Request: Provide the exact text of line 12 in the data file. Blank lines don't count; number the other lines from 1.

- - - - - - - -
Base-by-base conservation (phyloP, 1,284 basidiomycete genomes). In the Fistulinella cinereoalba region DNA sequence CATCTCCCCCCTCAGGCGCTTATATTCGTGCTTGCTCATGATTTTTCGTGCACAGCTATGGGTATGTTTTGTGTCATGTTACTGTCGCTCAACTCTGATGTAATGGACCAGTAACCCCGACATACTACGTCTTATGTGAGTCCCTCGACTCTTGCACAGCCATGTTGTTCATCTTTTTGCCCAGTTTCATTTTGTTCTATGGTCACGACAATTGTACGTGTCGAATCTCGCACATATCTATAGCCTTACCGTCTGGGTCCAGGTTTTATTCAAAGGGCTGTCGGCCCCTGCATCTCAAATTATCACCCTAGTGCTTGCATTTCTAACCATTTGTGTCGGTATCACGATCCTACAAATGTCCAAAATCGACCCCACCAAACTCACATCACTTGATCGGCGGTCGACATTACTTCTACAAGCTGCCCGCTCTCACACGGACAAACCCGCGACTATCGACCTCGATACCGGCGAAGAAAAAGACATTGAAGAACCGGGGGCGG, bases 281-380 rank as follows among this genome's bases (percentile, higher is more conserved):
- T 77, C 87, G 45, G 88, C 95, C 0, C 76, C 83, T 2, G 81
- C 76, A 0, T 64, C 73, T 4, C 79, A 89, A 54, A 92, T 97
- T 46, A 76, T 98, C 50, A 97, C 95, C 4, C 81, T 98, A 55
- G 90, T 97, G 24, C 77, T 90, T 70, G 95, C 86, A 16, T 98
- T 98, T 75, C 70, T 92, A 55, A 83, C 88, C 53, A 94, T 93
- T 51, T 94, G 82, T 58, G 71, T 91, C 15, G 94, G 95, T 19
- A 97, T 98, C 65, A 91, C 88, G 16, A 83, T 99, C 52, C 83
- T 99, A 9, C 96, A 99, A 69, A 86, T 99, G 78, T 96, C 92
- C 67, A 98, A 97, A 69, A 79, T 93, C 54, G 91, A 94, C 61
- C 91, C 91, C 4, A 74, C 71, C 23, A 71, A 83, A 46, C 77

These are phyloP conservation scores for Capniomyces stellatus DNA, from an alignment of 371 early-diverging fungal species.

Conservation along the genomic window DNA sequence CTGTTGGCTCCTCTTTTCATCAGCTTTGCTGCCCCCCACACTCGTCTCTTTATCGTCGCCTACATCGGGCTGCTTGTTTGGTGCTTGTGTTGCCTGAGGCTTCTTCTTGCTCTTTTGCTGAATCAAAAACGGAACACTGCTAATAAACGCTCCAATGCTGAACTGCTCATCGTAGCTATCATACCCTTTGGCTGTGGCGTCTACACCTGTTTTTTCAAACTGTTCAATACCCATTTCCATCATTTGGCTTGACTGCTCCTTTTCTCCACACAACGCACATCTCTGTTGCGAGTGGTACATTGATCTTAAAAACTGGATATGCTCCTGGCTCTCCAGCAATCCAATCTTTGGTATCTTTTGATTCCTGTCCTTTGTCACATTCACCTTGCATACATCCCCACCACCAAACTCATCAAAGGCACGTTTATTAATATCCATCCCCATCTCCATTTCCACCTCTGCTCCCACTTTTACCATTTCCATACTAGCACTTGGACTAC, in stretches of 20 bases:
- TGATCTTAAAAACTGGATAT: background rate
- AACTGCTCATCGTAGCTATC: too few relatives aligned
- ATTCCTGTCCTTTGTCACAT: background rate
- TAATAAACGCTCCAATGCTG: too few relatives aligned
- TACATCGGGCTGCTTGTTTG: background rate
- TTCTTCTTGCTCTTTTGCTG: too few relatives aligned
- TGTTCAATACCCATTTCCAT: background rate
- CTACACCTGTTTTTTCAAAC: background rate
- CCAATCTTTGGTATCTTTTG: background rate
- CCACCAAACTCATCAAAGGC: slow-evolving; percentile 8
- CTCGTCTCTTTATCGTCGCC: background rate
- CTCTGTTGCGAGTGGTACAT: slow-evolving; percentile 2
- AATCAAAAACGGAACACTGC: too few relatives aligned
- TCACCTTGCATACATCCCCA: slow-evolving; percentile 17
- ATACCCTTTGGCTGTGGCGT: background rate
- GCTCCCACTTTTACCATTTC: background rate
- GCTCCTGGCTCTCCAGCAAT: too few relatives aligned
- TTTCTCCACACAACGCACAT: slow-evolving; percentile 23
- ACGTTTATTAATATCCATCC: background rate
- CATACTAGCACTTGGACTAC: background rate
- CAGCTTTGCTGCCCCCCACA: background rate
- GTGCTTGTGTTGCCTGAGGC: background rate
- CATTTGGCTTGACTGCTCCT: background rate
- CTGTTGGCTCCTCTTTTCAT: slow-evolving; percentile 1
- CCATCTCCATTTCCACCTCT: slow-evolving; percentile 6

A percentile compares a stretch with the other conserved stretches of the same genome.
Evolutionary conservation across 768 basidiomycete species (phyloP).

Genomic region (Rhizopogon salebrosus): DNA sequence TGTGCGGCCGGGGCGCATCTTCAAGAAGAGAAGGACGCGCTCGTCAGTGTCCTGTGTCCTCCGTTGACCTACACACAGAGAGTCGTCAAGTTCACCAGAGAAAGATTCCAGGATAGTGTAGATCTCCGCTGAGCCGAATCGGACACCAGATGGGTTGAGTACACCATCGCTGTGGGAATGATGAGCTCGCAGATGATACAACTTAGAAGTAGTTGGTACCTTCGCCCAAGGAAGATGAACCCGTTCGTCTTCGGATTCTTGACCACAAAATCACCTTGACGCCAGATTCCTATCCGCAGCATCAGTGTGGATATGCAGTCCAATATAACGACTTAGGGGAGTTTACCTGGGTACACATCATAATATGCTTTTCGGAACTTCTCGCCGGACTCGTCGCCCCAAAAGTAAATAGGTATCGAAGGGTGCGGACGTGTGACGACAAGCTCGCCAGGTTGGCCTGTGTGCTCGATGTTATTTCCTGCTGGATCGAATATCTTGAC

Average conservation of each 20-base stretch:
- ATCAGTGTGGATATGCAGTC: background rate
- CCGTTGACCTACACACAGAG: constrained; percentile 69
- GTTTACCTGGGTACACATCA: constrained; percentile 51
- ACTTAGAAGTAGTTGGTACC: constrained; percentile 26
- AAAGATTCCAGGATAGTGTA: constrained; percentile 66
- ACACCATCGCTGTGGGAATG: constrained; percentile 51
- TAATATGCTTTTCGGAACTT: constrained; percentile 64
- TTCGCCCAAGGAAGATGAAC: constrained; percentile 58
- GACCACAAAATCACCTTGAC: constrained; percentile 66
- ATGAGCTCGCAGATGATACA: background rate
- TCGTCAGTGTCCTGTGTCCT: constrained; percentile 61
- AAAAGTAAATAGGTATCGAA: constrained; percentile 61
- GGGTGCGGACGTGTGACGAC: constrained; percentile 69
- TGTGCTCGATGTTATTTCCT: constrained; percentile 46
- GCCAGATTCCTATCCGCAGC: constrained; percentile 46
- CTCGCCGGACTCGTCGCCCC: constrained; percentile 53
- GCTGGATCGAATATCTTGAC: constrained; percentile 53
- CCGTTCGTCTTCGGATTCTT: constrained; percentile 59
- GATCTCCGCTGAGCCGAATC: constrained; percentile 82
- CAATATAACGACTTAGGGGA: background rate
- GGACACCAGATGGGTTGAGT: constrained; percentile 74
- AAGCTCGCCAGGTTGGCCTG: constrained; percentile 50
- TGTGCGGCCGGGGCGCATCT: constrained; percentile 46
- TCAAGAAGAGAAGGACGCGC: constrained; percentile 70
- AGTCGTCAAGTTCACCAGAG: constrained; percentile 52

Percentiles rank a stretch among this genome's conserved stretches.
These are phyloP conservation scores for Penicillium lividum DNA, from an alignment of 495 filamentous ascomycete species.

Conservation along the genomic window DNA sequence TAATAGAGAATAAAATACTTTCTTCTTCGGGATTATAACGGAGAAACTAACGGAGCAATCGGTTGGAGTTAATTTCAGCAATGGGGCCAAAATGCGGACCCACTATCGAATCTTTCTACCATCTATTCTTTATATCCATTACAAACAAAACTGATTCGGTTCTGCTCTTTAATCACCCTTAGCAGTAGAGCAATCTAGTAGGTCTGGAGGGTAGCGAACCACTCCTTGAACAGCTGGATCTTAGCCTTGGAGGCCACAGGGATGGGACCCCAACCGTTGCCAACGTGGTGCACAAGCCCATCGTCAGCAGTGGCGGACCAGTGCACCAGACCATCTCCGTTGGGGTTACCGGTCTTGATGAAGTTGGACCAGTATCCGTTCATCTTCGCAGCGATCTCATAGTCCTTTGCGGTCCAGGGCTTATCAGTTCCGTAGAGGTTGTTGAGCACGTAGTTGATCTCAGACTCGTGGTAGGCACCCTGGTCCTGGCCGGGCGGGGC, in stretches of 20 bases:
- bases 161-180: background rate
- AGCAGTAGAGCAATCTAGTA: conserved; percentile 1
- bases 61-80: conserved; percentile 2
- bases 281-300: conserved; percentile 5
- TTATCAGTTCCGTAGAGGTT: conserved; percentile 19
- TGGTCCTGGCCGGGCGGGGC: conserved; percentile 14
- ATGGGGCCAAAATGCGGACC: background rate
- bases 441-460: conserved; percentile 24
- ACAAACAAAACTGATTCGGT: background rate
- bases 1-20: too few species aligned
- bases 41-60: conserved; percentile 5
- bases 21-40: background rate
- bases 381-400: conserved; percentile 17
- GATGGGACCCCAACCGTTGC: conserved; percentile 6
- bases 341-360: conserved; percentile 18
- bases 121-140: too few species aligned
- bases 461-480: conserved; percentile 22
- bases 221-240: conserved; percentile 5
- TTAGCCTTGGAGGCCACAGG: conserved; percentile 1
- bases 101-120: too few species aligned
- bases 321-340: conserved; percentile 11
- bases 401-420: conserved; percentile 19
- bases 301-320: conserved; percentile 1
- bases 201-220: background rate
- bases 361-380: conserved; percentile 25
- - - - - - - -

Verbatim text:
These are phyloP conservation scores for Capniomyces stellatus DNA, from an alignment of 371 early-diverging fungal species.